2. Progression of tight ends: It was not a strong outing for Miami’s tight ends following the season-ending knee injury to starting tight end Dustin Keller. The Dolphins got just three catches and 34 yards from the position. New starter Charles Clay had just one reception for five yards -- though he was targeted six times by starting quarterback Ryan Tannehill. This will be an important game for Miami’s tight ends to get reps in preparation for the regular season, even if Tannehill isn’t on the field. Let's see what more Clay, Michael Egnew, Kyle Miller and Dion Sims can do.

3. No injuries: To be blunt, there isn’t much for teams to gain in this final preseason game. The most important thing for the Dolphins is to exit without significant injuries. The real games start in about 10 days, when the Dolphins travel to face the Cleveland Browns. Miami head coach Joe Philbin has been coy about playing time for his starters. Some may play briefly, while others might not play at all. This is a game for backups and fringe players.
DAVIE, Fla. -- The Miami Dolphins are a full week into training camp, and I was in attendance for Day 7 to take in all the action.

Here are some notes and observations:
  • The stars of Sunday’s practice were Pro Bowl defensive end Cameron Wake, who got a sack and blew up a running play behind the line of scrimmage in team drills, and backup quarterback Pat Devlin. Miami made a roster move to cut quarterback Aaron Corp. Therefore, Devlin got more reps and had his best practice of training camp. He threw touchdowns to receivers Mike Wallace and Brandon Gibson. However, Devlin did throw a late interception to rookie cornerback Will Davis to end practice. Look for Devlin to play a lot in next week’s Hall of Fame Game.
  • Miami continued to experiment with its offensive line Sunday. Mike Pouncey was played at both center and right guard with the first team. Josh Samuda played center and left guard with the starters. Rookie guard Dallas Thomas got fewer reps with the starters.
  • Dolphins quarterback Ryan Tannehill had his fourth straight day of practice without a turnover. Tannehill also threw a pair of touchdowns to receiver Brian Hartline and running back Marcus Thigpen in the corner of each end zone. After a slow start, Tannehill appears to have hit his stride in training camp.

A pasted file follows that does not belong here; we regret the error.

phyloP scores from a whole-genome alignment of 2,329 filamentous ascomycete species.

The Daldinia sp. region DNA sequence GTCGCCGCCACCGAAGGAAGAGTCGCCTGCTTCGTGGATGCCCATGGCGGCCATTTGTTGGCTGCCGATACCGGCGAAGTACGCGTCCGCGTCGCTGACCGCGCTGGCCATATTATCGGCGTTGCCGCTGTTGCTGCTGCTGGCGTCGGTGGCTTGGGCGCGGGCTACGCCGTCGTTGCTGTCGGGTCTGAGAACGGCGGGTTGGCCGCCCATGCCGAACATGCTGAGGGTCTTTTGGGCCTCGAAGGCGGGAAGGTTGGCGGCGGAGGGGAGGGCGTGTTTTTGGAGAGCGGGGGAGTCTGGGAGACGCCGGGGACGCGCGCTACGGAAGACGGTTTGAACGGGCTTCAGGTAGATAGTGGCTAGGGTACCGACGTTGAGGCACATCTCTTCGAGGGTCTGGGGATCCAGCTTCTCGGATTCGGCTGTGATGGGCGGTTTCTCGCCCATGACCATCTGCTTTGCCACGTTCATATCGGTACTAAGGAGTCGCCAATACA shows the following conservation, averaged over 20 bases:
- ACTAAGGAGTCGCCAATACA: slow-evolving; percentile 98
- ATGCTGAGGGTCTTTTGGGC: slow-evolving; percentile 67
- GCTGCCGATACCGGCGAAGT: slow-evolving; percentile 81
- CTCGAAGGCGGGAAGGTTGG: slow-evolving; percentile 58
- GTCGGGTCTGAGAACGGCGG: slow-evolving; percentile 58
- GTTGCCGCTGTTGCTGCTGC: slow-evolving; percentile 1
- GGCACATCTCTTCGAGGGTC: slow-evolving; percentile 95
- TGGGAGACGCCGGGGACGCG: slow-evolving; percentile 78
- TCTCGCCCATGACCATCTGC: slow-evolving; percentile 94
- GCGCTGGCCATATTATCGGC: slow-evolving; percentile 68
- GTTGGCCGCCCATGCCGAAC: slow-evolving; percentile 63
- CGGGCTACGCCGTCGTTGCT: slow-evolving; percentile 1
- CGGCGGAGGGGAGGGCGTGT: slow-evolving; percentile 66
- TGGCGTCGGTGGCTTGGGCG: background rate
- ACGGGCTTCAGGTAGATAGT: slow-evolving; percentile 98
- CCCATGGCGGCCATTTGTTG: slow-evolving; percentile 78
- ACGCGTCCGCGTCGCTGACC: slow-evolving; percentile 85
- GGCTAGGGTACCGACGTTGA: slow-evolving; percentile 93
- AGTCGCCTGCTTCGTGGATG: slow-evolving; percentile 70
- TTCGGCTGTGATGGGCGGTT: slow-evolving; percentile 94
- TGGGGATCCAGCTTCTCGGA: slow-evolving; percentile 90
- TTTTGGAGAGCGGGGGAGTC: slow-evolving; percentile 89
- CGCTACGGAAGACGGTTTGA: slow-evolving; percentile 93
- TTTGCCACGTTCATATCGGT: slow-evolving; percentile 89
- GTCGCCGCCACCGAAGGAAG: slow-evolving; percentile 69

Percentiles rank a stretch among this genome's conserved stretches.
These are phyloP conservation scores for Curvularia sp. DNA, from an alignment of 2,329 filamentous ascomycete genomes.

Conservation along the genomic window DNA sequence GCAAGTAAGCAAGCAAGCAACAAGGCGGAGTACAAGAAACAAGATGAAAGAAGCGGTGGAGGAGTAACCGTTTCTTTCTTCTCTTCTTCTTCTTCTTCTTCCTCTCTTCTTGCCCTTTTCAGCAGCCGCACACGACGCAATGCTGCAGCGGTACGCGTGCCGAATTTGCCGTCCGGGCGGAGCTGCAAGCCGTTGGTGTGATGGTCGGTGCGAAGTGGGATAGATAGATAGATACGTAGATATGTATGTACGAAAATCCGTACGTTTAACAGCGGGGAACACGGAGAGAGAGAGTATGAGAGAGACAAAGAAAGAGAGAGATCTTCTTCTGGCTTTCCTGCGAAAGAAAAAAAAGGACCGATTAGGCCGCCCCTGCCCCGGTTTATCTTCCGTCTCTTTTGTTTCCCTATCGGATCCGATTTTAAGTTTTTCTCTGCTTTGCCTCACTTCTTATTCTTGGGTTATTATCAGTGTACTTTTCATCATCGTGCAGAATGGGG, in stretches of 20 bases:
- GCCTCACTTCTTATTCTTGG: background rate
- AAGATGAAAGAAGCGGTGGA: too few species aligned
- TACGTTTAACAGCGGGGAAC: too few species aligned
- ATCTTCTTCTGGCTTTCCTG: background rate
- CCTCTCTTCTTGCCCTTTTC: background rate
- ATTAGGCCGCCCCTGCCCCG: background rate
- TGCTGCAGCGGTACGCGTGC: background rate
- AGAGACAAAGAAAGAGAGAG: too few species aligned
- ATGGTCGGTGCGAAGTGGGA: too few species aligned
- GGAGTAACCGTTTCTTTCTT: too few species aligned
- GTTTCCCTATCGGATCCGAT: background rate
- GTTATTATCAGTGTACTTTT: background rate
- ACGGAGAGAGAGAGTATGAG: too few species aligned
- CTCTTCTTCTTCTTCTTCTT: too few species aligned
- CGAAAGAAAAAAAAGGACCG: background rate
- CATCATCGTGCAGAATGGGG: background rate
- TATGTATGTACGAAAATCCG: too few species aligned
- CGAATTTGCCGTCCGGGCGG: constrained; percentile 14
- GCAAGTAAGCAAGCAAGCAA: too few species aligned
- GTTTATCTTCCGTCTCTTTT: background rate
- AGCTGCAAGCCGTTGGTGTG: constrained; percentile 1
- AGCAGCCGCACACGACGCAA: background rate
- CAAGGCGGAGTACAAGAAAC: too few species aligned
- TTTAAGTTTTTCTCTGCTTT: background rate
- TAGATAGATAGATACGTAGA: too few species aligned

• Cornerback Dimitri Patterson worked with the first team for the second day in a row. Patterson has strung together three good practices in a row, and is ahead of Richard Marshall for the time being. Patterson has displayed good quickness and ball skills so far.
  • As we mentioned earlier, the Dolphins had their first fight of training camp. Defensive tackle Jared Odrick and Samuda got into a wrestling match after the whistle during 11-on-11 drills. They eventually patched things later in practice. You can read the full report of what happened here.
  • The Dolphins will play in Sun Life Stadium on Monday night for a team scrimmage. This will be a good opportunity for players to step up and impress the coaching staff.

AFC East quarterback allocation

March, 28, 2013
Quarterback is undoubtedly the most important position in the NFL. Teams are made and lost based on the success of their offensive leaders. We’ve seen that difference over and over again in the AFC East with Tom Brady, who kept the New England Patriots on top of the division for much of the past dozen years.

NFC West blogger Mike Sando provided this unique look at the quarterback position. He ranked all the teams’ quarterback situations based on the allocation of salary-cap money at that position.

Here is how much cap room AFC East teams are spending on the quarterback position in 2013:
A lot stands out with these figures. Obviously, something is very wrong with the Jets having the AFC East's most expensive quarterback situation. The Jets have a lot of quarterbacks. Mark Sanchez, David Garrard, Tim Tebow, Greg McElroy and Matt Simms are all under contract in 2013. All are highly questionable for various reasons, and there’s a good chance another quarterback will be thrown in the mix via the NFL draft. So expect a lot of change between now and September.

The Patriots are in good shape. They have Brady, Ryan Mallett and Mike Kafka tying up $15.2 million of the cap this year, but it's worth it. New England gets elite production out of Brady and Mallett is a good, young backup. Kafka is the third quarterback and might not make the 53-man roster.